VR is doing amazing things for disabled people. Whether it is simply transporting someone to places they might otherwise never visit, enabling gameplay with new means of input, or actually helping with treatment, this is one of the most interesting and rewarding areas that the technology has affected these past few years. But, no matter how transformative it can be for others, you might think blind people would have little use for VR headsets.
Hayden Else doesn’t think so.
Else, a radio announcer for Australian company NOVA Entertainment, is blind in one eye, and legally blind in the other. He can’t see far in front of him and struggles with hand-eye coordination. When it comes to playing traditional games on a screen, he can’t observe a lot of the detail that a developer has put into the world, and may not be able to tell what objects and items are.
Recently, however, Else got his first taste of VR in the form of a Google Cardboard unit. Cardboard’s low-end experiences might not measure up to what’s possible on an HTC Vive, but even so Else was, in his own words, “hooked”. So he bought a Vive, a new graphics card, and set about making his own VR game. That was seven months ago and now his robotic shooter, Mech Skeleton, is ready for release.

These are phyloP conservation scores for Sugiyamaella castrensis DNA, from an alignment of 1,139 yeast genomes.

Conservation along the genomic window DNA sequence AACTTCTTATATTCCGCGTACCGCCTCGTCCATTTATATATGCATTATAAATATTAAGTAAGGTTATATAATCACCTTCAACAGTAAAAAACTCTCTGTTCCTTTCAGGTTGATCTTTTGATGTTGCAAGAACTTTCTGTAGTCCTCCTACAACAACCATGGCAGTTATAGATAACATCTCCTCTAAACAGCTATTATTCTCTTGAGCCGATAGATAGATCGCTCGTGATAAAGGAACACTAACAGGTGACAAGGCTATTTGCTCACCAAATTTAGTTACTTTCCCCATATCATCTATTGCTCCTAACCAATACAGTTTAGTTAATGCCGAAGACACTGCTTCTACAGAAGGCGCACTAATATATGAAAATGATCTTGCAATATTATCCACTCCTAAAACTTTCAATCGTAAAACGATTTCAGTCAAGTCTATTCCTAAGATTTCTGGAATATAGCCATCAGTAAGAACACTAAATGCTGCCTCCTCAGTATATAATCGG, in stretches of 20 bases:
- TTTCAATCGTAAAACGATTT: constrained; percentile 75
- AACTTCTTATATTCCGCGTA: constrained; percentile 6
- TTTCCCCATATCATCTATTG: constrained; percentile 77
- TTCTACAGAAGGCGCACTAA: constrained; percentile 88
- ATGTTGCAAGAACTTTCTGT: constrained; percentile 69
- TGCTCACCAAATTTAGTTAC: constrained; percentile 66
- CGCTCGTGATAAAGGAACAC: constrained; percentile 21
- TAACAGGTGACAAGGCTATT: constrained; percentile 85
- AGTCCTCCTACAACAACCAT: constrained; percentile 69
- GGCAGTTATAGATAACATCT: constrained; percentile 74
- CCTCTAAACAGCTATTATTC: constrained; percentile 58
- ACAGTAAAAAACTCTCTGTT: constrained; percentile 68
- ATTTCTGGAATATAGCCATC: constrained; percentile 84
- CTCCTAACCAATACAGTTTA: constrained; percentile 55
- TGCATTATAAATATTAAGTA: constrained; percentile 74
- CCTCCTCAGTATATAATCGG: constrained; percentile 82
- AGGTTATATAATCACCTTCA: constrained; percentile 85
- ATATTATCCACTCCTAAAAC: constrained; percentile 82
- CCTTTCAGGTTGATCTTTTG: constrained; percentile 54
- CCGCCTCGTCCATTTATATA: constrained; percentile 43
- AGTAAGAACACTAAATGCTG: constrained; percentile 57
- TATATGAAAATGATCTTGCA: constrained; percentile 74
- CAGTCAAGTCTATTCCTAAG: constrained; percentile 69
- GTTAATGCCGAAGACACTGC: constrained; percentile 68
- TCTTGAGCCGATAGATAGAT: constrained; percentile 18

“One of the things I love about VR is how tactile an experience can be,” Else tells me of his decision to make a VR game. “While I don’t see a lot of detail on a regular screen, in VR I can walk up close to things and genuinely explore the world.”
Most Vive games also allow him to pick objects up and bring them closer to his better eye. It’s a transformative gaming experience for Else: “for me that alone is amazing.”
Mech Skeleton itself is a first-person shooter (FPS) of the run and gun variety. It uses arm swinging locomotion, keeping you on your toes with fast paced action. For Else, actually making it has been “so much fun”, but it wasn’t without its challenges.
“It can be hard for me to know how tough an enemy needs to be, or if I have made a visual cue far too obvious,” he explains. “I would place a light at the end of a corridor, thinking it was barely visible, my brother would put the headset on and say it was brighter than the sun.”
He also avoided the usual user interface elements, voicing all necessary information and using different beeps and tones to feed the player data. Else still struggles with the same actions he does in real life in VR, but it’s not stopping him from enjoying the world he’s created or the one others have made. “I will often reach to hit a button and miss or try to pull a lever when I’m not close enough, just like in real life,” he says. ” I also would not be first pick for a competitive team in #SelfieTennis.”
Mech Skeleton hits Steam tomorrow. If you’re interested in seeing the world through someone else’s eyes, we’d recommend you give it a look.